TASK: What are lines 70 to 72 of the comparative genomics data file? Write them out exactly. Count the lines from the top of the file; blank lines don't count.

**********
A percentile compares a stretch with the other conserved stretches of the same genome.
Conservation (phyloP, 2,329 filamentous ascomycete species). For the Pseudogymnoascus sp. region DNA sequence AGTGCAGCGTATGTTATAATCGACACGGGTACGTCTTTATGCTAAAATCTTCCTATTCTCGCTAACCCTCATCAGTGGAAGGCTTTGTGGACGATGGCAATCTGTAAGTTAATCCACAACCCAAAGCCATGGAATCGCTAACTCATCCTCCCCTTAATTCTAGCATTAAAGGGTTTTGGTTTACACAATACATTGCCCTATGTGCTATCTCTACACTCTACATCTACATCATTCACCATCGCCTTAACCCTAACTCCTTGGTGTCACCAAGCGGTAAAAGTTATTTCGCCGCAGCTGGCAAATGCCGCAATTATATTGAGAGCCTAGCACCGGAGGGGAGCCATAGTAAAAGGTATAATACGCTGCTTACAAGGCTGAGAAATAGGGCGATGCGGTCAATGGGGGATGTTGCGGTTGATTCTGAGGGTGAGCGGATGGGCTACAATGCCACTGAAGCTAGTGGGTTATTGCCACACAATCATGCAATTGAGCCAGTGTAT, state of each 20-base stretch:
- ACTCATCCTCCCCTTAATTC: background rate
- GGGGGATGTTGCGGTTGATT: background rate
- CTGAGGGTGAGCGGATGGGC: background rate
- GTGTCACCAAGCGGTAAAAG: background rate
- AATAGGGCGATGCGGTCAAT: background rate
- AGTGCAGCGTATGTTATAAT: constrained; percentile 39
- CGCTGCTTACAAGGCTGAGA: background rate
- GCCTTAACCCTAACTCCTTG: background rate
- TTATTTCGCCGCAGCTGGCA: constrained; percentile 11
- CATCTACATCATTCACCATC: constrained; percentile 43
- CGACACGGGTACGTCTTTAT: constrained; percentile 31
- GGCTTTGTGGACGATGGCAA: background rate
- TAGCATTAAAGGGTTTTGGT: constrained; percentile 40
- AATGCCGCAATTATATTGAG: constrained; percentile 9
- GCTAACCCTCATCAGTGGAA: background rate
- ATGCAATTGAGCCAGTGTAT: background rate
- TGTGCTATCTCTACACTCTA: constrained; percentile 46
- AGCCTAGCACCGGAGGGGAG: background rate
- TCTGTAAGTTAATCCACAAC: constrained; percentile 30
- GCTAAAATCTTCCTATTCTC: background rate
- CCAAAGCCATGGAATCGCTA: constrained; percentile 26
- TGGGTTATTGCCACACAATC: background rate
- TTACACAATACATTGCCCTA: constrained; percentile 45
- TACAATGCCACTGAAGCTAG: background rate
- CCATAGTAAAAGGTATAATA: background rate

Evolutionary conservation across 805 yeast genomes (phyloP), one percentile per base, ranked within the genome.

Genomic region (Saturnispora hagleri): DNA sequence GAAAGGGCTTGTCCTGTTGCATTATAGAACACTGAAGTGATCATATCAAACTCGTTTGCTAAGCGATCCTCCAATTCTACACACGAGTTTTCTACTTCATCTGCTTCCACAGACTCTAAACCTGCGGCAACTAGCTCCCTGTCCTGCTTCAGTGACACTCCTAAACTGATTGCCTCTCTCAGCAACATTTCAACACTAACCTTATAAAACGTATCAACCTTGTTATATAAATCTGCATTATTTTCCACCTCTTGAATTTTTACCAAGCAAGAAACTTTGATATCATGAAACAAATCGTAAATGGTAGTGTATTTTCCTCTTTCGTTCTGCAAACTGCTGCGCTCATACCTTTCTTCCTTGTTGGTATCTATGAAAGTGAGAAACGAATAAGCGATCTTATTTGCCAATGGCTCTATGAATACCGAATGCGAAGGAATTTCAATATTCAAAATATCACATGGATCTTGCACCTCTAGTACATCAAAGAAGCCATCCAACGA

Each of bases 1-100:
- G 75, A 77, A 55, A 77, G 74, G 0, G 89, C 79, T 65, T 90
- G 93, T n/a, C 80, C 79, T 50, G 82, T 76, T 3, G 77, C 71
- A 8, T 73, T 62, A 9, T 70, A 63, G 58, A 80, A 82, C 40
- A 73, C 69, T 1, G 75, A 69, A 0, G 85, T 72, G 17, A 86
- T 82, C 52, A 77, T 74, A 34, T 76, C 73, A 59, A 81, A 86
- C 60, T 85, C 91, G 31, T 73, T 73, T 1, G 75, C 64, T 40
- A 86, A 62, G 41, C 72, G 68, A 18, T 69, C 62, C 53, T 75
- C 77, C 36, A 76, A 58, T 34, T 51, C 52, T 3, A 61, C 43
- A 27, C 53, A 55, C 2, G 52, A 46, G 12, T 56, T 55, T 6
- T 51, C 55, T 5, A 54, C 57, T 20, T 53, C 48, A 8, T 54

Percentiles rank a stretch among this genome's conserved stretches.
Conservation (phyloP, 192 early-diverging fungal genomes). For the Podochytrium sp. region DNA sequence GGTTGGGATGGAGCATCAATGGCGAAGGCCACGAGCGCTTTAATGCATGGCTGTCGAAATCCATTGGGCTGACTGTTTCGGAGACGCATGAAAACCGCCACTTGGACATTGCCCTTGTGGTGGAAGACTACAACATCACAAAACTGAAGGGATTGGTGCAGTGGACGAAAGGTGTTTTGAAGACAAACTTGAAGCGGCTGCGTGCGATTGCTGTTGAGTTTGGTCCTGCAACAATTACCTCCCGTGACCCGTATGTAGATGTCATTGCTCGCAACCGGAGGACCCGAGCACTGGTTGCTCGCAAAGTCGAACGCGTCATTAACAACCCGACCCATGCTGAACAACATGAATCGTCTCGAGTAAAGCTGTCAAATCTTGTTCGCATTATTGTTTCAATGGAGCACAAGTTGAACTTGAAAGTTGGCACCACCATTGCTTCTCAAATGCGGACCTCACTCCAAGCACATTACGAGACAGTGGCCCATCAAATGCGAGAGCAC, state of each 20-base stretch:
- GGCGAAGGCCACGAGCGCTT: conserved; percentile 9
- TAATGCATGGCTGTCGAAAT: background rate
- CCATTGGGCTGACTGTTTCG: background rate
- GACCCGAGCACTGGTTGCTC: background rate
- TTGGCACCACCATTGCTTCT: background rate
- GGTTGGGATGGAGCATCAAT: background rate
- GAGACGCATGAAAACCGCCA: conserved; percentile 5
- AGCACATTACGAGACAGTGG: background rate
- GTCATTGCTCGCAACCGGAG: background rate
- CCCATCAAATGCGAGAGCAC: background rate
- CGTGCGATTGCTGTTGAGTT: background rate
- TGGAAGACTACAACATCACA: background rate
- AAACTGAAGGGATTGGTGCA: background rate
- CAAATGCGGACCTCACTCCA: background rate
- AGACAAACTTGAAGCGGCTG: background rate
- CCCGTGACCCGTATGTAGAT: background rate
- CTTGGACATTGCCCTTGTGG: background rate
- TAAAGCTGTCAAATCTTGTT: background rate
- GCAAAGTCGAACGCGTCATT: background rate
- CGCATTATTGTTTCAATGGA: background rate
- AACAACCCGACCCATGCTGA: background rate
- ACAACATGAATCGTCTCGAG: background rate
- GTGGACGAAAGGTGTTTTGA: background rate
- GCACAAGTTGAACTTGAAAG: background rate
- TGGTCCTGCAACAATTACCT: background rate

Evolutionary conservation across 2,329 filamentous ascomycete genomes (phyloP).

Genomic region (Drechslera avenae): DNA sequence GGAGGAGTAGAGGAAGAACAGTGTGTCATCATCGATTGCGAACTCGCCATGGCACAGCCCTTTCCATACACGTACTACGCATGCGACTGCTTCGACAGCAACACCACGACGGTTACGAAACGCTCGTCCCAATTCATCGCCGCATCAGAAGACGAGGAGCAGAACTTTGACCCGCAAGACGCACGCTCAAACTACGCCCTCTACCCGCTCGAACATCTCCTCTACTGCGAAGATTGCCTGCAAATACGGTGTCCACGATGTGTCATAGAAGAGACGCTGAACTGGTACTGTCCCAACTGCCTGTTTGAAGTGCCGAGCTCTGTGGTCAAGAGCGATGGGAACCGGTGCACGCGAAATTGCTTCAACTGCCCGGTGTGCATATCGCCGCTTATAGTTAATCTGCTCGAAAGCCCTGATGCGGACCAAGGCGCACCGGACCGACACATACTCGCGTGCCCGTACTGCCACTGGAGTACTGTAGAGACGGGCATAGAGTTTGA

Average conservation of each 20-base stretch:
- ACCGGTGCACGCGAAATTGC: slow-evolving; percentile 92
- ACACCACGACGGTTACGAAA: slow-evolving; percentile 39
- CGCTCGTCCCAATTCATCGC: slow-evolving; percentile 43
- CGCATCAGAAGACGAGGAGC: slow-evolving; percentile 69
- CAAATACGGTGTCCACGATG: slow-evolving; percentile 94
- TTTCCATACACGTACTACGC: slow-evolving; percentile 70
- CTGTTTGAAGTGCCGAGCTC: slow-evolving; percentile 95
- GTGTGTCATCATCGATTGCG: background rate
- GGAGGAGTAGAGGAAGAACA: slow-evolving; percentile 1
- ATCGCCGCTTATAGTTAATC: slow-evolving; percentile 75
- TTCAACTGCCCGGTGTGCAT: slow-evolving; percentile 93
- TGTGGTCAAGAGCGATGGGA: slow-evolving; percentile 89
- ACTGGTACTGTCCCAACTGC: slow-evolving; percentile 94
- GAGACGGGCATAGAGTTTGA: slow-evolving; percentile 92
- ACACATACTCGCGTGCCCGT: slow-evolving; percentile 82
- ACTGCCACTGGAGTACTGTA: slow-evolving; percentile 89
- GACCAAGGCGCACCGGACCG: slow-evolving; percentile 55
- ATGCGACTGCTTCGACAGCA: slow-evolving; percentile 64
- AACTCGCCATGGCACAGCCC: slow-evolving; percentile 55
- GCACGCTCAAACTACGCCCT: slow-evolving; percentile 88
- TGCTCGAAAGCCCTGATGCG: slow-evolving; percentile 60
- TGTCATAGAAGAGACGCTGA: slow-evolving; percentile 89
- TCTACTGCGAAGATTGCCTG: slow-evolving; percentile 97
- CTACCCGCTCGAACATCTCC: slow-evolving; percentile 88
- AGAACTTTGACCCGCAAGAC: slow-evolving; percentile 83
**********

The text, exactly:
Average conservation of each 20-base stretch:
- ACCGGTGCACGCGAAATTGC: slow-evolving; percentile 92
- ACACCACGACGGTTACGAAA: slow-evolving; percentile 39